The market that’s quietly proving sceptics wrong

Key takeaways from our podcast this week with 17Capital’s Augustin Duhamel on the state and future of preferred equity.

“It will remain irrelevant.”

That was one secondaries market participant’s view of preferred equity, speaking at an industry conference earlier this year. Will the speaker be proved wrong? 17Capital’s Augustin Duhamel certainly believes so. We recently caught up with Duhamel, a managing partner and founder at the preferred equity specialist, to discuss the state and future of the strategy. You can listen to our podcast with him here.

Here are three takeaways from our conversation:

The market is bigger than it seems

Intermediaries’ reports that show the size of the preferred equity market is between $3 billion and $4 billion only paint one part of the picture – typically, secondaries buyers using preferred equity to finance deals or sellers who take on financing where a traditional secondaries sale option is more remote. But there’s an entire side market that is not captured in industry surveys, Duhamel says. He gives the example of a US manager that was looking for more capital to fund existing investments and follow-ons.

“They eventually decided to go for a preferred equity option, which allowed them to find the money they were looking for to invest into the portfolio, but at the same time was less dilutive for the equity they had raised already,” he says, adding his firm saw close to $10 billion in dealflow last year for such opportunities.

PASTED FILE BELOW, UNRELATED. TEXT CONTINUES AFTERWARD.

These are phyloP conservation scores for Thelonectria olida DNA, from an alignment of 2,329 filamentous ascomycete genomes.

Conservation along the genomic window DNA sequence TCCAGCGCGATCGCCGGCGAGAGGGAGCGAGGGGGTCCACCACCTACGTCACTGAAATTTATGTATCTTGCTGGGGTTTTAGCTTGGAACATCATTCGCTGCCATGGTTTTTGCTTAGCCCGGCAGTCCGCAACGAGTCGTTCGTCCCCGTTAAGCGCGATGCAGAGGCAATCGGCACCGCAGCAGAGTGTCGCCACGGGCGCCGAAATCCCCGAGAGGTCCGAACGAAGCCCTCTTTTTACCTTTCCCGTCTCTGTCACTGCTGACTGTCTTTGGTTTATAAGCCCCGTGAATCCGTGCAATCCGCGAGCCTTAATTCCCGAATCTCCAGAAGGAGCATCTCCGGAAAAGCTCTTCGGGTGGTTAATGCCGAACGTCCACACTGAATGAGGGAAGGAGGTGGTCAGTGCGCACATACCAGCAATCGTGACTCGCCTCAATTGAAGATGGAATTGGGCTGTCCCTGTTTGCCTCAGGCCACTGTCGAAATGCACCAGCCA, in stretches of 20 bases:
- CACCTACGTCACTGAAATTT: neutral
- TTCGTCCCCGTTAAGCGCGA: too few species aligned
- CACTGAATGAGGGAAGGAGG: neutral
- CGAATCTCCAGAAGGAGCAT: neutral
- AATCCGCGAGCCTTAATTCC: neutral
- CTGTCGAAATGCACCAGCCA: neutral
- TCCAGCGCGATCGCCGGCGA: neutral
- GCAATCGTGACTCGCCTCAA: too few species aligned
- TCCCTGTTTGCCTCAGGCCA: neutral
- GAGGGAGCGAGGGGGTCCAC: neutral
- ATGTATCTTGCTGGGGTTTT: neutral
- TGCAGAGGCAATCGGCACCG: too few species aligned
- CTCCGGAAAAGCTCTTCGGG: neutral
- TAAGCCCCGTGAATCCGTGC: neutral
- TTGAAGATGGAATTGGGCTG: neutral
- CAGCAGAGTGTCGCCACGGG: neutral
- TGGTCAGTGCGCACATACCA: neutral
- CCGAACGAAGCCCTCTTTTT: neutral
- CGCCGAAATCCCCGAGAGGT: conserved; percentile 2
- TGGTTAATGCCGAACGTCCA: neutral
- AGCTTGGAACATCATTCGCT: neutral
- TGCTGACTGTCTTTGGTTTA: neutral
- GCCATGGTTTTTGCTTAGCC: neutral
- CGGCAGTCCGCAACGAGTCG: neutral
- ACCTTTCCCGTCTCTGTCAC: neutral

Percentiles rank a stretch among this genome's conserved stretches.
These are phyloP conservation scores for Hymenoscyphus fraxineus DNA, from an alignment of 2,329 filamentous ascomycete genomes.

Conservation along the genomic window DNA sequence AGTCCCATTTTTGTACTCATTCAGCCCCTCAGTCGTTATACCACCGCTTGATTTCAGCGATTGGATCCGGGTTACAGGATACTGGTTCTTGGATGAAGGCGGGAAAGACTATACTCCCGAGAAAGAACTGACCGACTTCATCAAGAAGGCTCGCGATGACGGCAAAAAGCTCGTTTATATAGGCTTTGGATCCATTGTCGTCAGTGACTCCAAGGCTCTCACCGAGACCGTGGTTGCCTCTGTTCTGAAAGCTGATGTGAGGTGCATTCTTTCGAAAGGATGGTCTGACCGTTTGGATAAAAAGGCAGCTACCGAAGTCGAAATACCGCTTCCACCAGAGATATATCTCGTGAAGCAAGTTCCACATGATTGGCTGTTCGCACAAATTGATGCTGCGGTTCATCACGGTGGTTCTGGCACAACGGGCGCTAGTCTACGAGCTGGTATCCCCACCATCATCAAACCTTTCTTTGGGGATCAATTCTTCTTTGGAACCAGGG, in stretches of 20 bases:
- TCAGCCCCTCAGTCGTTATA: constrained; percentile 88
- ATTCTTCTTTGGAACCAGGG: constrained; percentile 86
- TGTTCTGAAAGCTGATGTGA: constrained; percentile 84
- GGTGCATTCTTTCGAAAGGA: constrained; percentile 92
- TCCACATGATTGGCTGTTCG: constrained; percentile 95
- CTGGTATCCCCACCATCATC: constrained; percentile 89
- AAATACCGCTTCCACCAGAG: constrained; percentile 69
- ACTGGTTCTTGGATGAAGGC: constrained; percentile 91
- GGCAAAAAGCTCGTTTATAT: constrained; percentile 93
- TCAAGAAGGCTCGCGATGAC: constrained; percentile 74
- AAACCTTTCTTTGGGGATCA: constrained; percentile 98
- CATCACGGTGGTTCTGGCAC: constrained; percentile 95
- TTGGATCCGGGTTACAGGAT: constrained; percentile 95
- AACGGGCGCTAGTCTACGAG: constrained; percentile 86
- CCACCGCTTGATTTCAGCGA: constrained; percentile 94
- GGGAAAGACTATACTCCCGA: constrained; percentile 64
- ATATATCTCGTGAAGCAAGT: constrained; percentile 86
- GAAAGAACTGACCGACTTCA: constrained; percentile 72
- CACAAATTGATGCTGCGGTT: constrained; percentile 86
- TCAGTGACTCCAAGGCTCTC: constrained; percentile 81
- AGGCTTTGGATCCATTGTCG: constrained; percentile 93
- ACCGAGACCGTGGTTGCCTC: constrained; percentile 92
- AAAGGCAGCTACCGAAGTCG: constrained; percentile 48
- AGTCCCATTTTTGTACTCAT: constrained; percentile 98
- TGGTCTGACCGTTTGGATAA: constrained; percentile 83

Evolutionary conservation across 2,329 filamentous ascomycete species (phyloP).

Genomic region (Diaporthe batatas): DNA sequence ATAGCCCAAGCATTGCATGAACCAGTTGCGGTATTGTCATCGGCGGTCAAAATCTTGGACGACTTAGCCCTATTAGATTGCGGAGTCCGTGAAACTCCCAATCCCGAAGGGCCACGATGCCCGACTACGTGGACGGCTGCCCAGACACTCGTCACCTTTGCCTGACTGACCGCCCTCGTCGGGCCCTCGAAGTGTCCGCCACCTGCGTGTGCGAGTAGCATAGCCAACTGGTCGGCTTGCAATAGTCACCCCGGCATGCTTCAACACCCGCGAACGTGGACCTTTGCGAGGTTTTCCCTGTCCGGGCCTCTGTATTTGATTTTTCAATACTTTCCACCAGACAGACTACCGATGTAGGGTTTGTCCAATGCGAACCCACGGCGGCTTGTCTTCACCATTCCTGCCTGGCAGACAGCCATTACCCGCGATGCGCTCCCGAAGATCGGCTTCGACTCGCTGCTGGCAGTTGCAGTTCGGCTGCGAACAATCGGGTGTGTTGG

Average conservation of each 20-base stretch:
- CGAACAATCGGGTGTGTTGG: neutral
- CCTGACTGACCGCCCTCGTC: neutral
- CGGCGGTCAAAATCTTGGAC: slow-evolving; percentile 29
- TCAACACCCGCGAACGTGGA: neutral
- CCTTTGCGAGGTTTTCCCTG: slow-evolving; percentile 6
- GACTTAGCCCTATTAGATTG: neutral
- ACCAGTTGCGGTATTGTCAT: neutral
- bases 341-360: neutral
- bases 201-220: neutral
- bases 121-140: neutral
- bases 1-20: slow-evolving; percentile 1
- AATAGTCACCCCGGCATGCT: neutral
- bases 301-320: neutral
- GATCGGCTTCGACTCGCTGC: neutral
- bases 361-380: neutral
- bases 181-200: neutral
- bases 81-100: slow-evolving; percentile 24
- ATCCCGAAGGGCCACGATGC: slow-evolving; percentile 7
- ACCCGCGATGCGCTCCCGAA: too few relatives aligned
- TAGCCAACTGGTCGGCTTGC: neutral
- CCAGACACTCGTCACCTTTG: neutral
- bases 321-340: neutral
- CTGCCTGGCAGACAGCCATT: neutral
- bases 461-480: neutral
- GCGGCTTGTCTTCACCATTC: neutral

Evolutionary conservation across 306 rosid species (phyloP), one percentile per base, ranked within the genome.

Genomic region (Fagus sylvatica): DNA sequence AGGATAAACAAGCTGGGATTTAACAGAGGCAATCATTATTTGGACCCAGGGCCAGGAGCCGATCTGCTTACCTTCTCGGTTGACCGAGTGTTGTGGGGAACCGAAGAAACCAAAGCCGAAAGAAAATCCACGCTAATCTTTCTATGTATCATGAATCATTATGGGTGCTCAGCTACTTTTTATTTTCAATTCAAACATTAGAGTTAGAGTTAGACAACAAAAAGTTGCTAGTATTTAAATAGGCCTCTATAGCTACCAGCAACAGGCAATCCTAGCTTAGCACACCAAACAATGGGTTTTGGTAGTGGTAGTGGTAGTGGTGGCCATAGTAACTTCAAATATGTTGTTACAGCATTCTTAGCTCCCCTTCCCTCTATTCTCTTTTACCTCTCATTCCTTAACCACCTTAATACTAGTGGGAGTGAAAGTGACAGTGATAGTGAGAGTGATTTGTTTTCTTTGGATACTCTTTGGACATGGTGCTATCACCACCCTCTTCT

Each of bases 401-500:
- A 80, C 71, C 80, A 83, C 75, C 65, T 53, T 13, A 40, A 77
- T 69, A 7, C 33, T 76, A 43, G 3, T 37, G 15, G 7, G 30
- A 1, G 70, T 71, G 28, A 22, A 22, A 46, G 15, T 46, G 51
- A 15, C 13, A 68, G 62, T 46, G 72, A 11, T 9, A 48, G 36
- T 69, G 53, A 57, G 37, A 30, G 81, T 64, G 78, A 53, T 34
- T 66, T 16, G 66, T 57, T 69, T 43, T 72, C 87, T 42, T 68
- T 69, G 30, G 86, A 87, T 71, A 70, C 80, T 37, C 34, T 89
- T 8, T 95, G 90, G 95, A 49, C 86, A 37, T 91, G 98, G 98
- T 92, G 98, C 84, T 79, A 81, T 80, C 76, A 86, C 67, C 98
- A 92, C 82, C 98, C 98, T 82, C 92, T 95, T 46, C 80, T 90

GP financing is gaining transaction

Specialist firms such as Dyal Capital Partners and Goldman Sachs’ Petershill unit have emerged to acquire minority stakes in GPs. There are some GPs that want cash but don’t like the idea of diluting their equity and have instead been taking on preferred equity as an alternative, Duhamel says, adding that his firm has closed several such deals.

A downturn could be a boon for the market

Market sources have previously told Secondaries Investor tales of deals done during the global financial crisis in which buyers acquired fund stakes at 100 percent discounts to net asset value as the seller simply wanted the unfunded obligation off its books. When the public market downturn hits, sellers in need of liquidity but who don’t want to sell at massive discounts could turn to preferred equity, Duhamel says.

“In today’s bull market we are offering more additional capital on the back of existing portfolios for people to keep investing or invest more,” he says. “When we see a turn of the cycle we will probably revert to more situations where preferred equity will be a good solution for people looking for liquidity.”

What’s your view on the preferred equity market? Let us know: or @adamtuyenle